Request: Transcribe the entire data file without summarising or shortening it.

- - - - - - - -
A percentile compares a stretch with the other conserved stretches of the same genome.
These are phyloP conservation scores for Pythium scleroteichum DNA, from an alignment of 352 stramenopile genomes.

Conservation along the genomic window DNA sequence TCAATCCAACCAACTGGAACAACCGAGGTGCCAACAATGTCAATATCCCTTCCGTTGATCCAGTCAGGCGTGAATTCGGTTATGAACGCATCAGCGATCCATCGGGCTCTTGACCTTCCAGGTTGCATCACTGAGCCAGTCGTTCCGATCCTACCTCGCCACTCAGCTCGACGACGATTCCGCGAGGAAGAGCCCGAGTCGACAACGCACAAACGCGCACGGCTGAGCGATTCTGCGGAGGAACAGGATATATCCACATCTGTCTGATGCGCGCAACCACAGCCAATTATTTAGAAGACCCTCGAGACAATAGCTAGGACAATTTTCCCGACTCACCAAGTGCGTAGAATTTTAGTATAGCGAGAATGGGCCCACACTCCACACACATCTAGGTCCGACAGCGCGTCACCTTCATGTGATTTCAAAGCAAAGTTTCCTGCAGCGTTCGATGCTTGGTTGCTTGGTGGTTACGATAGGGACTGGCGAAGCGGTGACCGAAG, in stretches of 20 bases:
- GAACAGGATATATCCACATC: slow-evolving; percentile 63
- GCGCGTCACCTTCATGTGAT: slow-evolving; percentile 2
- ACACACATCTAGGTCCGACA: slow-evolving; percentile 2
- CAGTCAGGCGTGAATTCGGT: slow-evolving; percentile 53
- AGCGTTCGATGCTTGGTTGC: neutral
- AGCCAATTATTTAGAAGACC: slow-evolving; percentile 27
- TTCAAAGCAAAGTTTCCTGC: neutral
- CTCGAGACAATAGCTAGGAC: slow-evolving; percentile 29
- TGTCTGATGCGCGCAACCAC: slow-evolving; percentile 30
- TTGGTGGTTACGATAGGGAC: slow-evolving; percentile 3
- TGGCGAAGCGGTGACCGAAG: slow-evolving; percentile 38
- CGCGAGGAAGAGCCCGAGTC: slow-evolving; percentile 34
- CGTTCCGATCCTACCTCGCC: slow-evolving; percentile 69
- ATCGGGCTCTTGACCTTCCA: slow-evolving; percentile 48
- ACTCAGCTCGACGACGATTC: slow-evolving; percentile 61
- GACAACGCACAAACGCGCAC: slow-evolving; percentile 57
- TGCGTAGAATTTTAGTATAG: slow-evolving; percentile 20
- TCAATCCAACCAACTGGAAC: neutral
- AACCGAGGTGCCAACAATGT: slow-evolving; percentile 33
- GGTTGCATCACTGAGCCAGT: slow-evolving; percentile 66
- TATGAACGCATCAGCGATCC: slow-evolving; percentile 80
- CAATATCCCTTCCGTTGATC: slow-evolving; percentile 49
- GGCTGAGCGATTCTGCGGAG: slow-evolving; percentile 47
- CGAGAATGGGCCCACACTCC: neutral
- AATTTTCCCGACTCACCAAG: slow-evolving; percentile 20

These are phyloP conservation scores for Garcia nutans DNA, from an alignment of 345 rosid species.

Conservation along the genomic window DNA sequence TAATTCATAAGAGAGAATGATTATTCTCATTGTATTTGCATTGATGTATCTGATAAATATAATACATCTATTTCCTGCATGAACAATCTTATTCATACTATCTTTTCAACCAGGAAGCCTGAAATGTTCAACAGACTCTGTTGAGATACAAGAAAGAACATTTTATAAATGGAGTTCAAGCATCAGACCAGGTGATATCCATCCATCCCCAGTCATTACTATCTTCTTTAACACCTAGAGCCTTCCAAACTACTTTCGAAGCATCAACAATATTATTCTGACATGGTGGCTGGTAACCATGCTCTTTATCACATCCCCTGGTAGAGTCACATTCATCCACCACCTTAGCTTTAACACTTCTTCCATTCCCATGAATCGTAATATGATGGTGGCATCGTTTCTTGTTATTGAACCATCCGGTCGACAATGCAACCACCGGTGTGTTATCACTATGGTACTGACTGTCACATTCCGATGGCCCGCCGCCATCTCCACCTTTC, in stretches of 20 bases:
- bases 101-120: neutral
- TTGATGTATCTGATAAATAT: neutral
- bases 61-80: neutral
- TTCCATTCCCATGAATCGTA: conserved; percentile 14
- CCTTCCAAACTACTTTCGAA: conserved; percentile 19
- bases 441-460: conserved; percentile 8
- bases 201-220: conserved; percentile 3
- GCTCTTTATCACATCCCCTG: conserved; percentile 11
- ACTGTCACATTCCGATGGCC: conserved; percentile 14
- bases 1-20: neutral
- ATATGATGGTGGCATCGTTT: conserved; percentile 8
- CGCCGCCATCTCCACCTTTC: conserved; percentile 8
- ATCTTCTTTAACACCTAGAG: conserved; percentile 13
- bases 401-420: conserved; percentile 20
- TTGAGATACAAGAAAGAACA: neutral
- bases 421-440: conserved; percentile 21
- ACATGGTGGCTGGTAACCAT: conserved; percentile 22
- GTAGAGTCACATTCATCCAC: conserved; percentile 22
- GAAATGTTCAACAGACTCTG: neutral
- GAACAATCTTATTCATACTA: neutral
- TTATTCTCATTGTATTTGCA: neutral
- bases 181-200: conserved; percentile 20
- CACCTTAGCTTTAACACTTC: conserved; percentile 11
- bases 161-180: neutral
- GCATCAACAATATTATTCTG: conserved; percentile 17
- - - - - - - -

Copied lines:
A percentile compares a stretch with the other conserved stretches of the same genome.
These are phyloP conservation scores for Pythium scleroteichum DNA, from an alignment of 352 stramenopile genomes.

Conservation along the genomic window DNA sequence TCAATCCAACCAACTGGAACAACCGAGGTGCCAACAATGTCAATATCCCTTCCGTTGATCCAGTCAGGCGTGAATTCGGTTATGAACGCATCAGCGATCCATCGGGCTCTTGACCTTCCAGGTTGCATCACTGAGCCAGTCGTTCCGATCCTACCTCGCCACTCAGCTCGACGACGATTCCGCGAGGAAGAGCCCGAGTCGACAACGCACAAACGCGCACGGCTGAGCGATTCTGCGGAGGAACAGGATATATCCACATCTGTCTGATGCGCGCAACCACAGCCAATTATTTAGAAGACCCTCGAGACAATAGCTAGGACAATTTTCCCGACTCACCAAGTGCGTAGAATTTTAGTATAGCGAGAATGGGCCCACACTCCACACACATCTAGGTCCGACAGCGCGTCACCTTCATGTGATTTCAAAGCAAAGTTTCCTGCAGCGTTCGATGCTTGGTTGCTTGGTGGTTACGATAGGGACTGGCGAAGCGGTGACCGAAG, in stretches of 20 bases:
- GAACAGGATATATCCACATC: slow-evolving; percentile 63
- GCGCGTCACCTTCATGTGAT: slow-evolving; percentile 2
- ACACACATCTAGGTCCGACA: slow-evolving; percentile 2
- CAGTCAGGCGTGAATTCGGT: slow-evolving; percentile 53
- AGCGTTCGATGCTTGGTTGC: neutral
- AGCCAATTATTTAGAAGACC: slow-evolving; percentile 27
- TTCAAAGCAAAGTTTCCTGC: neutral
- CTCGAGACAATAGCTAGGAC: slow-evolving; percentile 29
- TGTCTGATGCGCGCAACCAC: slow-evolving; percentile 30
- TTGGTGGTTACGATAGGGAC: slow-evolving; percentile 3
- TGGCGAAGCGGTGACCGAAG: slow-evolving; percentile 38
- CGCGAGGAAGAGCCCGAGTC: slow-evolving; percentile 34
- CGTTCCGATCCTACCTCGCC: slow-evolving; percentile 69
- ATCGGGCTCTTGACCTTCCA: slow-evolving; percentile 48
- ACTCAGCTCGACGACGATTC: slow-evolving; percentile 61
- GACAACGCACAAACGCGCAC: slow-evolving; percentile 57
- TGCGTAGAATTTTAGTATAG: slow-evolving; percentile 20
- TCAATCCAACCAACTGGAAC: neutral
- AACCGAGGTGCCAACAATGT: slow-evolving; percentile 33
- GGTTGCATCACTGAGCCAGT: slow-evolving; percentile 66
- TATGAACGCATCAGCGATCC: slow-evolving; percentile 80
- CAATATCCCTTCCGTTGATC: slow-evolving; percentile 49
- GGCTGAGCGATTCTGCGGAG: slow-evolving; percentile 47
- CGAGAATGGGCCCACACTCC: neutral
- AATTTTCCCGACTCACCAAG: slow-evolving; percentile 20

These are phyloP conservation scores for Garcia nutans DNA, from an alignment of 345 rosid species.

Conservation along the genomic window DNA sequence TAATTCATAAGAGAGAATGATTATTCTCATTGTATTTGCATTGATGTATCTGATAAATATAATACATCTATTTCCTGCATGAACAATCTTATTCATACTATCTTTTCAACCAGGAAGCCTGAAATGTTCAACAGACTCTGTTGAGATACAAGAAAGAACATTTTATAAATGGAGTTCAAGCATCAGACCAGGTGATATCCATCCATCCCCAGTCATTACTATCTTCTTTAACACCTAGAGCCTTCCAAACTACTTTCGAAGCATCAACAATATTATTCTGACATGGTGGCTGGTAACCATGCTCTTTATCACATCCCCTGGTAGAGTCACATTCATCCACCACCTTAGCTTTAACACTTCTTCCATTCCCATGAATCGTAATATGATGGTGGCATCGTTTCTTGTTATTGAACCATCCGGTCGACAATGCAACCACCGGTGTGTTATCACTATGGTACTGACTGTCACATTCCGATGGCCCGCCGCCATCTCCACCTTTC, in stretches of 20 bases:
- bases 101-120: neutral
- TTGATGTATCTGATAAATAT: neutral
- bases 61-80: neutral
- TTCCATTCCCATGAATCGTA: conserved; percentile 14
- CCTTCCAAACTACTTTCGAA: conserved; percentile 19
- bases 441-460: conserved; percentile 8
- bases 201-220: conserved; percentile 3
- GCTCTTTATCACATCCCCTG: conserved; percentile 11
- ACTGTCACATTCCGATGGCC: conserved; percentile 14
- bases 1-20: neutral
- ATATGATGGTGGCATCGTTT: conserved; percentile 8
- CGCCGCCATCTCCACCTTTC: conserved; percentile 8
- ATCTTCTTTAACACCTAGAG: conserved; percentile 13
- bases 401-420: conserved; percentile 20
- TTGAGATACAAGAAAGAACA: neutral
- bases 421-440: conserved; percentile 21
- ACATGGTGGCTGGTAACCAT: conserved; percentile 22
- GTAGAGTCACATTCATCCAC: conserved; percentile 22
- GAAATGTTCAACAGACTCTG: neutral
- GAACAATCTTATTCATACTA: neutral
- TTATTCTCATTGTATTTGCA: neutral
- bases 181-200: conserved; percentile 20
- CACCTTAGCTTTAACACTTC: conserved; percentile 11
- bases 161-180: neutral
- GCATCAACAATATTATTCTG: conserved; percentile 17